LORD OF THE RINGS, VOL. 1 / Interplay / SNES
 
 
Some heart and effort went into this game, but it appears to have been restricted only to the soundtrack, animation and incorporation of Tolkein's original text. The actual gameplay got short shrift, with incredibly clunky combat and a truly obnoxious system of juggling multiple characters in real-time, and it's just so bad that it sinks anything else that was enjoyable here.

As the title indicates, the original plan was for this to be a three-part series roughly following the books, but it never made it past this first entry. This one takes you up to the escape from Moria and the fight against the Balrog, though I only know that from reading online as I would never actually play the game enough to get anywhere close to that point.
 


So you start out with Frodo in the Shire, with the game following the overall outline of the events of the first book, and even incorporating the actual text for conversations where appropriate. But it also makes numerous diversions for the sake of padding -- for example, you open by having to track down Merry and Pippin in a wolf-filled wilderness, and also have to explore a series of caves to find Gaffer Gamgee's missing glasses before Sam will join you.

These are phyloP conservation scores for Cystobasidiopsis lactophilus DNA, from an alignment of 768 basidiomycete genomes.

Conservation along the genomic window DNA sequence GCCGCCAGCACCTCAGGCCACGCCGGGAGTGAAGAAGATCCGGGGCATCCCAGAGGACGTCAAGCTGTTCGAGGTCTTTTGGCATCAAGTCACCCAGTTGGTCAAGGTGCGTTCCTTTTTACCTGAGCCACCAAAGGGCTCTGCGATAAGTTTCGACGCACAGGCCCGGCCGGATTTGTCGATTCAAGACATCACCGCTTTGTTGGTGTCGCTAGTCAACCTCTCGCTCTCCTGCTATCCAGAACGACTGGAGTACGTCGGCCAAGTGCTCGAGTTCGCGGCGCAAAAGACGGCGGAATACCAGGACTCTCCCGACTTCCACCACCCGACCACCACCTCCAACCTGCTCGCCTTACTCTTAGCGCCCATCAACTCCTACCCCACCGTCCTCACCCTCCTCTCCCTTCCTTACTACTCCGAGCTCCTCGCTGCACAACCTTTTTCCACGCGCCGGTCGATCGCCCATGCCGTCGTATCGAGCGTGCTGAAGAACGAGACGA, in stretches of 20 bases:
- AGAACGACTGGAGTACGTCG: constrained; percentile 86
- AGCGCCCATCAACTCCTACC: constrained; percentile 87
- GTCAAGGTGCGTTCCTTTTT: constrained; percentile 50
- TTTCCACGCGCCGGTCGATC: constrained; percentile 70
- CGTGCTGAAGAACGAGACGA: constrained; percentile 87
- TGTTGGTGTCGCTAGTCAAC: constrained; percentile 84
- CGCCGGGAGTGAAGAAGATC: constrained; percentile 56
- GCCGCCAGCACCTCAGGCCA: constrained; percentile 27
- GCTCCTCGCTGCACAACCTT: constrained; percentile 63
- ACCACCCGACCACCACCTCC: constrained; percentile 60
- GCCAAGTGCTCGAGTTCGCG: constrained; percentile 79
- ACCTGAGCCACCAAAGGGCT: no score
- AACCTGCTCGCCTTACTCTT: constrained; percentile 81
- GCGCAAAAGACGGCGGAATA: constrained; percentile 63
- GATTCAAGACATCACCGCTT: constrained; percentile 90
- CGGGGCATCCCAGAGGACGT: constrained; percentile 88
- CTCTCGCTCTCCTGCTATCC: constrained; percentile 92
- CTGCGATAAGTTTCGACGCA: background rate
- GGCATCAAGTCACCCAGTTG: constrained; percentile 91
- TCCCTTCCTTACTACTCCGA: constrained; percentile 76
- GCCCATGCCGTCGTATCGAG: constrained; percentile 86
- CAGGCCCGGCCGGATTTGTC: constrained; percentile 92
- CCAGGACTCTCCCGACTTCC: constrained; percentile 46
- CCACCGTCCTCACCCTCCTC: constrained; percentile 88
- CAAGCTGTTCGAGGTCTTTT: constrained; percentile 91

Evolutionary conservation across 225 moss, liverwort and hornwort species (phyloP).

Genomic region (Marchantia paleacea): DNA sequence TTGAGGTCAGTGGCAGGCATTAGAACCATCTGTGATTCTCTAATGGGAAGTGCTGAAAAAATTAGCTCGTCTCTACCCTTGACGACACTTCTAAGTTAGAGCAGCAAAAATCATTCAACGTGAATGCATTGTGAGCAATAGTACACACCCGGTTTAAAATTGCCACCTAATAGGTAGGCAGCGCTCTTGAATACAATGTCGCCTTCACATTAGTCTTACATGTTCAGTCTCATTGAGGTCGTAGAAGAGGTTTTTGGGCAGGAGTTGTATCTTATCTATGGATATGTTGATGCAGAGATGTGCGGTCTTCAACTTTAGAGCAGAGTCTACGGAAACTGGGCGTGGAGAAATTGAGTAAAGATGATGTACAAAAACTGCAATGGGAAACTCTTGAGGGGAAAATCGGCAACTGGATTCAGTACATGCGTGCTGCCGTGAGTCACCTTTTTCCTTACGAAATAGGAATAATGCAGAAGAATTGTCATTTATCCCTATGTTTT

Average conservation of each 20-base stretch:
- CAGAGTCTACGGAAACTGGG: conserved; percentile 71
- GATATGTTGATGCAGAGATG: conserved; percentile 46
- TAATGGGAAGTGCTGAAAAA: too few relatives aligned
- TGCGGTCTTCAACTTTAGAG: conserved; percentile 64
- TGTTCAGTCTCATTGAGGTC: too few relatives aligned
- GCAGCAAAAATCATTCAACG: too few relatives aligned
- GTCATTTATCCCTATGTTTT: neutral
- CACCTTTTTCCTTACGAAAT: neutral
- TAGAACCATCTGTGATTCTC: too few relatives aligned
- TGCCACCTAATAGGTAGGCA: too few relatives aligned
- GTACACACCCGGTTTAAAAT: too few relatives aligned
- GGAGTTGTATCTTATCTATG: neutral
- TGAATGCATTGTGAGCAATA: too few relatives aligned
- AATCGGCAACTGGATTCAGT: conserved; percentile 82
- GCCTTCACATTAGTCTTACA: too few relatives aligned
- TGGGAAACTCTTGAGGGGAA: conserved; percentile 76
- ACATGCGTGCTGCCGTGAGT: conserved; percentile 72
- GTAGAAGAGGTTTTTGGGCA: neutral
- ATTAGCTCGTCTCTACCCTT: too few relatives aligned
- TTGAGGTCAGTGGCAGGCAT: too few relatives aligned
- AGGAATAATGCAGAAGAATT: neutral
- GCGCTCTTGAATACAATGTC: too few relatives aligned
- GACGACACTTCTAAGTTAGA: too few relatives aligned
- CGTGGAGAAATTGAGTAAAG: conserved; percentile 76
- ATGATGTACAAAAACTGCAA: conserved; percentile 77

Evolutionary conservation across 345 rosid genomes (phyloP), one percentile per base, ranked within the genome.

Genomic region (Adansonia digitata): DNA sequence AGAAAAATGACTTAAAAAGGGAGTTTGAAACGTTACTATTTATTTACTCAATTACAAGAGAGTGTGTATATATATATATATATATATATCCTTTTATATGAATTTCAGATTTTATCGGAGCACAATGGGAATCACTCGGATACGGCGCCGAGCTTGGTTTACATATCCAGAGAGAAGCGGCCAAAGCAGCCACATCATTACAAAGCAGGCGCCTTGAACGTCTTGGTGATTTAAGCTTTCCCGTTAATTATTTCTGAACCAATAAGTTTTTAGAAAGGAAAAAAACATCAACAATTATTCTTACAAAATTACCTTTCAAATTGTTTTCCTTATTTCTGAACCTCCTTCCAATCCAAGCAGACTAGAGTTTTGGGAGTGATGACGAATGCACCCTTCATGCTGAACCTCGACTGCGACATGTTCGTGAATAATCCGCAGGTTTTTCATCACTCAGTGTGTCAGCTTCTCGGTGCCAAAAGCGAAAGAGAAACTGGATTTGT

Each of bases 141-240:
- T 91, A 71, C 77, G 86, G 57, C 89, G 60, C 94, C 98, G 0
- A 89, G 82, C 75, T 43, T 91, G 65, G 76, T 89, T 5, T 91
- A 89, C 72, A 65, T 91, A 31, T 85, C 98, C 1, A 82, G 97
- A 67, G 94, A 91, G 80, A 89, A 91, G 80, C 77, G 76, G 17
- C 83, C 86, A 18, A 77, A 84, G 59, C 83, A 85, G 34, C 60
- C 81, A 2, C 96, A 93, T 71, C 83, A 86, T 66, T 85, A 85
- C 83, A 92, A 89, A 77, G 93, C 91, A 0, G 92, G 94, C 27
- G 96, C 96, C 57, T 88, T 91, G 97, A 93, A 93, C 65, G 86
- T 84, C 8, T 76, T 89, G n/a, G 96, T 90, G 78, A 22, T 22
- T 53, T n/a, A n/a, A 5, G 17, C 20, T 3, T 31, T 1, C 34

It's an action-RPG with a very strong emphasis on action, and that's where things go off the rails. It uses a relatively primitive 4-directional engine, which by itself makes combat cumbersome. But once you get party members, things really get effed. You switch between controlling them one at a time by holding down L or R, having to switch on the fly as monsters attack. And it's very important to do so, as most of them are fragile and when they die they're gone for good. Yep, every character has permadeath with no way to revive them, except for Frodo and Aragorn who end the game when killed.
 


There also isn't an inn or any way to easily heal characters. At the game's outset, you can't heal without prowling around in a dangerous bat-filled cave for mushrooms, often getting killed in the effort. Add in no battery for the cartridge and long-ass passwords to continue, and the game is just way too much of a headache to bother with.
 
 
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